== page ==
While I was there, the polar ice had just receded and the bears had come ashore now for a few months. You’ll also find muskoxen, snow geese, snowy owls, arctic foxes, and remnants from the last mammoths that walked the earth. And the best part is it’s relatively unknown. There’s only one way to get to this little Arctic island – by expedition ship – and there’s only one that goes there.
Best time to go: July/August is really the only time boats can get there.
Highlight: I went for the polar bears, but was blown away for the incredible bird life on the bird cliffs along Russia’s coast – I had never seen anything like it in my life. But seeing the polar bears across a lake or on land while we were only about 50 feet away was incredible.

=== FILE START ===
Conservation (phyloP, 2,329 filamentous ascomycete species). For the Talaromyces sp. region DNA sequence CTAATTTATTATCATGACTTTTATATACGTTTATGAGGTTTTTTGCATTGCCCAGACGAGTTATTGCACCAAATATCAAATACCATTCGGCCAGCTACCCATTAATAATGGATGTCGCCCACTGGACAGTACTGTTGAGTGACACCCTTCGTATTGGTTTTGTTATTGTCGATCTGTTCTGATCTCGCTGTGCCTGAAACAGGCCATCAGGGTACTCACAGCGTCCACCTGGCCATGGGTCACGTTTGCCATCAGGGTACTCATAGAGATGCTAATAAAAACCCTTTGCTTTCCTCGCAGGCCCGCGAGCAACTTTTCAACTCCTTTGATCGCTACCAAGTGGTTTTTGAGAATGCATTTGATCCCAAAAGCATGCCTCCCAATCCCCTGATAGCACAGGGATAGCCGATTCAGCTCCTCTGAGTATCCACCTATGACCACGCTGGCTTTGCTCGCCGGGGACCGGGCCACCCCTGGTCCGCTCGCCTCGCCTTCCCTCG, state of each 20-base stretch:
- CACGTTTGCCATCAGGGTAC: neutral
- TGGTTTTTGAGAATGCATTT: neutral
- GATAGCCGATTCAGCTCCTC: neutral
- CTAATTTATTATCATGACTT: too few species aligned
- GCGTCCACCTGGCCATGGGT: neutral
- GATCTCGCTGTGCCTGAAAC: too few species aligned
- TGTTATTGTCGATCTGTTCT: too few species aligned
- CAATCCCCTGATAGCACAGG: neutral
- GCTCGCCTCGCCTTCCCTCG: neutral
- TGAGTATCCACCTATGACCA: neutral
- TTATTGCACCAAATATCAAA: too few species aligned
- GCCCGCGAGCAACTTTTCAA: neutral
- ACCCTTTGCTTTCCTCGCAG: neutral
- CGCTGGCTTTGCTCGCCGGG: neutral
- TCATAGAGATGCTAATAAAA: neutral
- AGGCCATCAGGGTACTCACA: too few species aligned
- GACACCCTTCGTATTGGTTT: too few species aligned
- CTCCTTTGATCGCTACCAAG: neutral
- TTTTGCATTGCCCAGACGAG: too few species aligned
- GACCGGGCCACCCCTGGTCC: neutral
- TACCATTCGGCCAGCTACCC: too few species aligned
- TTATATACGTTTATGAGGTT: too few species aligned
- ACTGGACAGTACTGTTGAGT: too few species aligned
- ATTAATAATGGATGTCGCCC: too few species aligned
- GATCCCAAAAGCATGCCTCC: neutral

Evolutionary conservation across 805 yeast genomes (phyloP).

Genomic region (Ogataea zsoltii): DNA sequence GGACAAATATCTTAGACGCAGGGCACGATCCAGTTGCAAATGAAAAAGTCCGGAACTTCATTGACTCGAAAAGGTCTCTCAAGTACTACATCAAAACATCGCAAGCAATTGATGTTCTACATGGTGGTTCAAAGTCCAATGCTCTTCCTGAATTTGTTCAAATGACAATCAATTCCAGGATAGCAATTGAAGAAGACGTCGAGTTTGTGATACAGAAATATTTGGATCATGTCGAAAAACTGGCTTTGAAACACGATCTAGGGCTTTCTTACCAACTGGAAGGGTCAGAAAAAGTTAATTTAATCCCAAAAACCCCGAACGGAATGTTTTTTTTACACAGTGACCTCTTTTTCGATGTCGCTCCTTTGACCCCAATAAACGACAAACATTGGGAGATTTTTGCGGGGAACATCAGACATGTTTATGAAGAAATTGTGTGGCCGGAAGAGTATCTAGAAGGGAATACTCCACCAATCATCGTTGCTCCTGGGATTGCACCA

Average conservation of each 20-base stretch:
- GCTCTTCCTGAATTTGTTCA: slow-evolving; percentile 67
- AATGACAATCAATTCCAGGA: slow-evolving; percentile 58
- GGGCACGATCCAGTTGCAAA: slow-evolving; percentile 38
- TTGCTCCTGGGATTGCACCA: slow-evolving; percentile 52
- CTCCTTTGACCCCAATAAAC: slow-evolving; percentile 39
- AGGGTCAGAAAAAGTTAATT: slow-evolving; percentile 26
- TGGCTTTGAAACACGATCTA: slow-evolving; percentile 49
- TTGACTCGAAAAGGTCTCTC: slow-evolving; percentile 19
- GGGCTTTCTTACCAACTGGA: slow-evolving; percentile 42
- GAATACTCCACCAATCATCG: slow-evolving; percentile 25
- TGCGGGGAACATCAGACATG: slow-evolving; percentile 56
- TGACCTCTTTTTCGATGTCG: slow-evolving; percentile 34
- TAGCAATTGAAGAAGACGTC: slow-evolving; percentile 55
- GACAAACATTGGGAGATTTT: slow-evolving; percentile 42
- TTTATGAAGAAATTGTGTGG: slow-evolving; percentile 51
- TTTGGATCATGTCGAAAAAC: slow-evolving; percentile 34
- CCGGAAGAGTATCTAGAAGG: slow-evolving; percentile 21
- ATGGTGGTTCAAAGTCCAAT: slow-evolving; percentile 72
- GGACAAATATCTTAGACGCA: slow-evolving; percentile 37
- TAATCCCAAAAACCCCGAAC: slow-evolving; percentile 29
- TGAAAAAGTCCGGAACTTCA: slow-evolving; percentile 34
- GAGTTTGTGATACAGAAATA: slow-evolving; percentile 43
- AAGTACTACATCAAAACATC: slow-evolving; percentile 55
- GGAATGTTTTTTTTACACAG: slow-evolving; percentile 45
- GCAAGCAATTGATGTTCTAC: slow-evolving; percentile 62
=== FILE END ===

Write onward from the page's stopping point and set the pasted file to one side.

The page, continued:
Read about my trip: Travel to Wrangel Island
How to get There: Like the Ross Sea adventure, the only company that will take you to Wrangel Island is Heritage Expeditions. This is not a luxury cruise – it’s an expedition cruise so be prepared for a few hardships while you do this extreme travel! (tell them Ottsworld sent you!)
Are you ready for your extreme adventure in 2018?
Are you tired of the same old destination lists? Check out Everything-Everywhere’s list of the Ultimate Arbitrary List of Places to Visit! It’ll make you smile.
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Get prepped for your extreme travels by checking out my special https://www.amazon.com/shop/ottsworld and seeing my recommended travel products for extreme environments!